Exclusive: Thousands of workers evicted in Qatar’s capital ahead of World Cup

  • The houses of Asian and African workers were empty
  • Some residents have been warned to leave their homes for two hours
  • The World Cup has drawn attention to Qatar’s treatment of workers.

DOHA, October 28, 2011 (FBC) Qatar has evacuated thousands of foreign workers’ homes in the center of the capital Doha where visiting soccer fans are staying for the World Cup, evicted workers told Reuters.

More than 12 buildings have been evacuated and closed by authorities, forcing mainly Asian and African workers to seek shelter, including sleeping on pavements outside their former homes, he said.

The move comes four weeks before the start of the international soccer tournament on November 20, which has drawn intense international scrutiny over Qatar’s treatment of foreign workers and its restrictive social laws.

In one building in Doha’s Al Mansoura district, which residents said housed 1,200 people, officials said they had just two hours to evacuate people at 8 a.m. Wednesday.

Municipal officials said they returned around 10:30 p.m., kicked everyone out and locked the building’s doors. Some men did not return in time to collect their belongings.

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“We have nowhere to go,” one man told Reuters as he prepared to sleep for a second night the next day with 10 others, some wearing shirts in the Gulf Arab country’s autumn heat and humidity.

He and most of the other workers who spoke to Reuters declined to give their names or personal details for fear of reprisals from authorities or employers.

Nearby, five men were loading a mattress and a small refrigerator into the back of a pickup truck. They said they found a room in Sumaysimah, about 40 km (25 miles) north of Doha.

A Qatari government official said the evacuation was unrelated to the World Cup and was designed “in line with the ongoing comprehensive and long-term plan to reorganize the areas of Doha”.

“All have since been returned safely and properly accommodated,” the official said.

World soccer governing body FIFA did not respond to a request for comment, and Qatar World Cup organizers have submitted a request to the government.

“Intentional ghetto-ization.”

85% of Qatar’s three million people are foreign workers. Many of those evicted work as drivers, day laborers or contract workers with companies but are responsible for their own housing – unlike those who work for major construction companies, where tens of thousands of people live in camps.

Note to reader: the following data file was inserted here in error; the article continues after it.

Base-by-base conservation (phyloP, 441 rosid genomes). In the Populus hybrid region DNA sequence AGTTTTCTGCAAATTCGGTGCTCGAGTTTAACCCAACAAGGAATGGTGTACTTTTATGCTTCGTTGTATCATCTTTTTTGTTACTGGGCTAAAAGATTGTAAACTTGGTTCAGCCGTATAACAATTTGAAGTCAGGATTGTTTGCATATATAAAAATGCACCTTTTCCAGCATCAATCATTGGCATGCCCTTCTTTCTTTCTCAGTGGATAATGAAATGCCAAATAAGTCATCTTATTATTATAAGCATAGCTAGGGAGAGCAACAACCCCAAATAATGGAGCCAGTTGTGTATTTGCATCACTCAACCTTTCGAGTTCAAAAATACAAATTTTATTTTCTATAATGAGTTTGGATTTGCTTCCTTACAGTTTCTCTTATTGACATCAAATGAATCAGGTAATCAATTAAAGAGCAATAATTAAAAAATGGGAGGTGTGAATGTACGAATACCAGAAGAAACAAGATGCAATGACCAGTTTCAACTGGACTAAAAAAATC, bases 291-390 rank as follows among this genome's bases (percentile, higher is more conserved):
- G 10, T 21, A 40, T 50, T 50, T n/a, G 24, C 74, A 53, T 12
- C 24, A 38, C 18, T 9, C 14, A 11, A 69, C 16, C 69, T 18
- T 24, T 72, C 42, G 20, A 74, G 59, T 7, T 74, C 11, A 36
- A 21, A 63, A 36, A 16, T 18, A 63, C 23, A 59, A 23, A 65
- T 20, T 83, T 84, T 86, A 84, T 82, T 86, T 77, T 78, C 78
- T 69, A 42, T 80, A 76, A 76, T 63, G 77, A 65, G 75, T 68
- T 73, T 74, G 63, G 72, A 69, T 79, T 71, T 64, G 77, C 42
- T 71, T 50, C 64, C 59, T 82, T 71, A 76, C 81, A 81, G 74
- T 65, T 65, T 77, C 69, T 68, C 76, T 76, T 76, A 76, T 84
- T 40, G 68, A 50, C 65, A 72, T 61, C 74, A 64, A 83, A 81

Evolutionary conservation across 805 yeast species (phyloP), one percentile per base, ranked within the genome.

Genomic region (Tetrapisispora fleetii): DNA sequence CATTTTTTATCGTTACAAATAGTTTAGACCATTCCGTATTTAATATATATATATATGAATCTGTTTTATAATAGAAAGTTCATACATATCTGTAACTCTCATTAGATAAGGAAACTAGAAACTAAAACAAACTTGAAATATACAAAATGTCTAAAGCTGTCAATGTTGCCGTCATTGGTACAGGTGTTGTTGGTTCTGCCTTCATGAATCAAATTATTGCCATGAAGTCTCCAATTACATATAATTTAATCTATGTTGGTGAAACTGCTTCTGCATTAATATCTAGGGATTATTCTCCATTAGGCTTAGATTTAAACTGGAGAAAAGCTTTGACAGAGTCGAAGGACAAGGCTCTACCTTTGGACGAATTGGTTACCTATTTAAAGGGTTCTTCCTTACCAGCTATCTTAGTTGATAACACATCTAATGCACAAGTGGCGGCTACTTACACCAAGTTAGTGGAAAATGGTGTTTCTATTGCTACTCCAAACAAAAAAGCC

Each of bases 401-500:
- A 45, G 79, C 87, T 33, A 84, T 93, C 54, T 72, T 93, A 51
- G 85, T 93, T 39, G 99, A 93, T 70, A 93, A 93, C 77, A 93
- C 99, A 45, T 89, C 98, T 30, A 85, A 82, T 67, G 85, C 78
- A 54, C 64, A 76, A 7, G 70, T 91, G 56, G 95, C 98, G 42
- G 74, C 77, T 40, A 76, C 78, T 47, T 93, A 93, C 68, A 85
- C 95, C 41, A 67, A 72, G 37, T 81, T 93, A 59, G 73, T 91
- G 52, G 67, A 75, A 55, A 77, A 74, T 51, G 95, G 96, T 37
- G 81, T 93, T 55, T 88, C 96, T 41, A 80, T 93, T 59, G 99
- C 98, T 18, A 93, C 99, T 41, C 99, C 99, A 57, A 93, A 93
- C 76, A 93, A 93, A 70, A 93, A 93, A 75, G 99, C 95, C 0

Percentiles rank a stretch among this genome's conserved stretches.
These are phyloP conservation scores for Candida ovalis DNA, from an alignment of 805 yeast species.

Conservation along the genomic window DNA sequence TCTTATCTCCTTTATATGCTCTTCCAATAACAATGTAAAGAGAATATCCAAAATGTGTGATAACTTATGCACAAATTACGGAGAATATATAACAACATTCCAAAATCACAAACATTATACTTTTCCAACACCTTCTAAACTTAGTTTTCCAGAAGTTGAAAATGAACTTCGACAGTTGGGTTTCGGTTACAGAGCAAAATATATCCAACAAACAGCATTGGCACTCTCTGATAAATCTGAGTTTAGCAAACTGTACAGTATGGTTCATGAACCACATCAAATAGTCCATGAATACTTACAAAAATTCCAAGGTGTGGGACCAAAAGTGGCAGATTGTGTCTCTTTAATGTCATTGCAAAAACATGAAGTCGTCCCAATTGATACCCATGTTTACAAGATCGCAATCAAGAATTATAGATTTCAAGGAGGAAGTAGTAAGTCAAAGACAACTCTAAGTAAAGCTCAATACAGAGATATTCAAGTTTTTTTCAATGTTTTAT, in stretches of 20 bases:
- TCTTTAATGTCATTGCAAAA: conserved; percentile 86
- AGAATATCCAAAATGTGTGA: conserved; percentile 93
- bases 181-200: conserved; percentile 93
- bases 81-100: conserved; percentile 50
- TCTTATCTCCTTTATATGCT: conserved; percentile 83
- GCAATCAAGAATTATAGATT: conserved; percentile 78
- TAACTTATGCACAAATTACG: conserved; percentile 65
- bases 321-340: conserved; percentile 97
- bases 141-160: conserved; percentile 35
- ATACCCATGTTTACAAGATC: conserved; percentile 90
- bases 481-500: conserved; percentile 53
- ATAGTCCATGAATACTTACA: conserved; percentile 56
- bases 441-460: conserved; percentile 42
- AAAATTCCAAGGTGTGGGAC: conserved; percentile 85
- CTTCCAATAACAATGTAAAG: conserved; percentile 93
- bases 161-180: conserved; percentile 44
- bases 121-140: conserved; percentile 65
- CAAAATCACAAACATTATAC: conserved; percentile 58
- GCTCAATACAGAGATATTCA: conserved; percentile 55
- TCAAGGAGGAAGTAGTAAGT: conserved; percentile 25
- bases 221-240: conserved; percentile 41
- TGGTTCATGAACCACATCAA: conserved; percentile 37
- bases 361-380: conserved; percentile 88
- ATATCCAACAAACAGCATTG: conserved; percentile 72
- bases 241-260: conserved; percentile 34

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One worker said the deportations were aimed at single men, but foreign workers with families had not faced any problems.

A Reuters reporter saw more than a dozen buildings where residents had been evacuated. Some buildings were without electricity.

Most of them were in neighborhoods where the government had rented accommodation buildings for World Cup fans. The developers’ website lists buildings in Al Mansoura and other districts with apartments for $240 to $426 a night.

Municipal officials of the Qatari authority They are enforcing a 2010 Qatari law that bans “labor camps in family residential areas” — a designation that includes most of central Doha — and gives them the power to evict people.

Some of the displaced workers said they hoped to find places to live in purpose-built workers’ shelters in the industrial zone on Doha’s southwest outskirts or outlying towns.

Vani Saraswati, director of projects at Migrant-Rights.org, which campaigns for foreign workers in the Middle East, said Qatar’s deportation would “maintain Qatar’s glitzy and rich facade”.

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“This is deliberate ghetto-ization at the best of times. But eviction without warning is inhumane beyond comprehension.”

He said some workers had suffered a series of evictions.

One was forced to change buildings in Al Mansoura in late September, 11 days later without prior notice, along with 400 others. “We had to move in a minute,” he said.

Mohammad Driver, from Bangladesh, said he had lived in the same neighborhood for 14 years until Wednesday when the municipality told him he had 48 hours to leave the villa he shared with 38 other people.

Qatar says laborers who built infrastructure to host the World Cup are being sidelined as the tournament approaches.

“Who built the stadiums? Who built the roads? Who built everything? Bengalis, Pakistanis. People like us. Now they’re forcing us all out.”

(This story was reprinted in the lead article on apartments being rented out in Doha where soccer fans will stay during the World Cup.)

Andrew Mills reporting; Writing by Dominic Evans; Editing by Ken Ferris

Our standards: The Thomson Reuters Trust Principles.


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